by Art Peterson
Statue of John McLaren in Golden Gate Park
Photo: Art Peterson
John McLaren, the man here pensively engaged with a pine cone, spent 53 years of his life, until his death in 1943, improving and protecting the 1,000-plus acres that are Golden Gate Park.
This statue fronting the park’s grove of rhododendrons, McLaren’s favorite flower, was a tribute he had not sought. In fact, after the piece was executed at the insistence of a friend, he hid it under a pile of blankets at the park’s stables. The work was only found after his death. In general, statues, or “stookies” as he called them, were not part of his vision for the park. The park’s flora was beautiful; stookies, weren’t. “Why must people change beautiful things?” he asked. It’s appropriate that McLaren’s feet are planted firmly on the ground, unlike the park’s many other bronze tributes mounted on imposing pedestals. In taking the job of Golden Gate Park Superintendent, he told the city fathers, “There will be no ‘Keep off the grass’ signs.”
Averse to statues as he was, McLaren countered their proliferation with a demonstration of the political savvy that allowed him to survive a long career. He would not squabble over the installation of bronzed war heroes, assassinated presidents, and revered literary lights. He would just plant foliage around them to obscure their impact. Some of the most luxuriant groves in the park are there to obscure a statuary intrusion of which McLaren disapproved.
Photo: provenance unknown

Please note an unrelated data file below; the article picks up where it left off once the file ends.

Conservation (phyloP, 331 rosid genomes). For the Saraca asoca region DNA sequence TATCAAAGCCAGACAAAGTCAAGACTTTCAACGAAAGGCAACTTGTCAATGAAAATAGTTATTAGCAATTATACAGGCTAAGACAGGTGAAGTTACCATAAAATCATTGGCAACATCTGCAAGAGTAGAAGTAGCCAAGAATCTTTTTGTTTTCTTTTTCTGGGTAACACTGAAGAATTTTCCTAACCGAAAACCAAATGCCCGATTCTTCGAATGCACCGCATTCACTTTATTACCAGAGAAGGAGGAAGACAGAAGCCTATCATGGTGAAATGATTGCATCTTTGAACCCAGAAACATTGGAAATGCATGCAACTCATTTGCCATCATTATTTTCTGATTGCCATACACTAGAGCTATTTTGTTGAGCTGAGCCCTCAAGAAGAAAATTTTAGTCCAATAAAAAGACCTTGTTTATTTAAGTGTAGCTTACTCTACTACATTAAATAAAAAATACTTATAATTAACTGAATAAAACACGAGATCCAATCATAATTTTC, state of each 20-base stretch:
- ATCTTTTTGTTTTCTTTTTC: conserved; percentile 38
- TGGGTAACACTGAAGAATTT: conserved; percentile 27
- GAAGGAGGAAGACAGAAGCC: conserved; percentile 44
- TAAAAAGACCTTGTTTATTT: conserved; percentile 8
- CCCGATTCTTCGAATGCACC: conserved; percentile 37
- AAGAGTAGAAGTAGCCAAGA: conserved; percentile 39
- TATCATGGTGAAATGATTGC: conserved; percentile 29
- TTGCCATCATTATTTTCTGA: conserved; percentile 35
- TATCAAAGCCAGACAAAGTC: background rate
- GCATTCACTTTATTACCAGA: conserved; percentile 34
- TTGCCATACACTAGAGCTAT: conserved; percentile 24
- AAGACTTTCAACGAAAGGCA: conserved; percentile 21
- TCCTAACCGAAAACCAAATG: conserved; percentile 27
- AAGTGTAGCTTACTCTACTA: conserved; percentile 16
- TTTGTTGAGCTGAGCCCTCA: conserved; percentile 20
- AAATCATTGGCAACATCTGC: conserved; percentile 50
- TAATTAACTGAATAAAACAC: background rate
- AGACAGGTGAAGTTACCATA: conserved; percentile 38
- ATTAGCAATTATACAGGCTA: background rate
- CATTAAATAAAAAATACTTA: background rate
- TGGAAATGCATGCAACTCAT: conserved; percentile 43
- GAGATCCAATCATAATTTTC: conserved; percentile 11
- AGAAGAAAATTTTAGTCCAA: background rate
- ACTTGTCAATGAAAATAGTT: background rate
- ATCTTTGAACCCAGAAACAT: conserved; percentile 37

A gardener since his early teens in Scotland, McLaren was totally into preserving nature in the park. He planted thousands of trees during his tenure while fighting off the encroachment of trolley lines, paving projects, horseless carriages, and later, automobiles into the park. In one instance, a San Francisco police chief wanted to remove an oak tree that he thought was in danger of collapsing onto the Park Police Station. McLaren told the chief he would compromise: “I’ll remove the tree if you remove the station.”
Something of a dour and hard-headed Scotsman, McLaren was not the easiest person to work for. He said he wouldn’t hire anyone who applied wearing a jacket because he suspected that such an applicant would not be up to hard work outdoors. Any employee caught smoking on the job would find himself out of work.
Statue of John McClaren in Golden Gate Park.
Photo: Chris Carlsson
Despite his quirkiness, San Francisco showered their park superintendent with a love highly unusual in a city that enjoys bringing public officials down to earth. Each year his birthday became an excuse for civic celebration. When he reached the mandatory retirement age of 70, the city fathers amended the City Charter to allow him to stay on the job the rest of his life. He took full advantage of this perk. He lived to be 96.
Excerpted with permission from Art Peterson's book, "Why Is That Bridge Orange?" published in 2013, by Inquiring Minds Productions.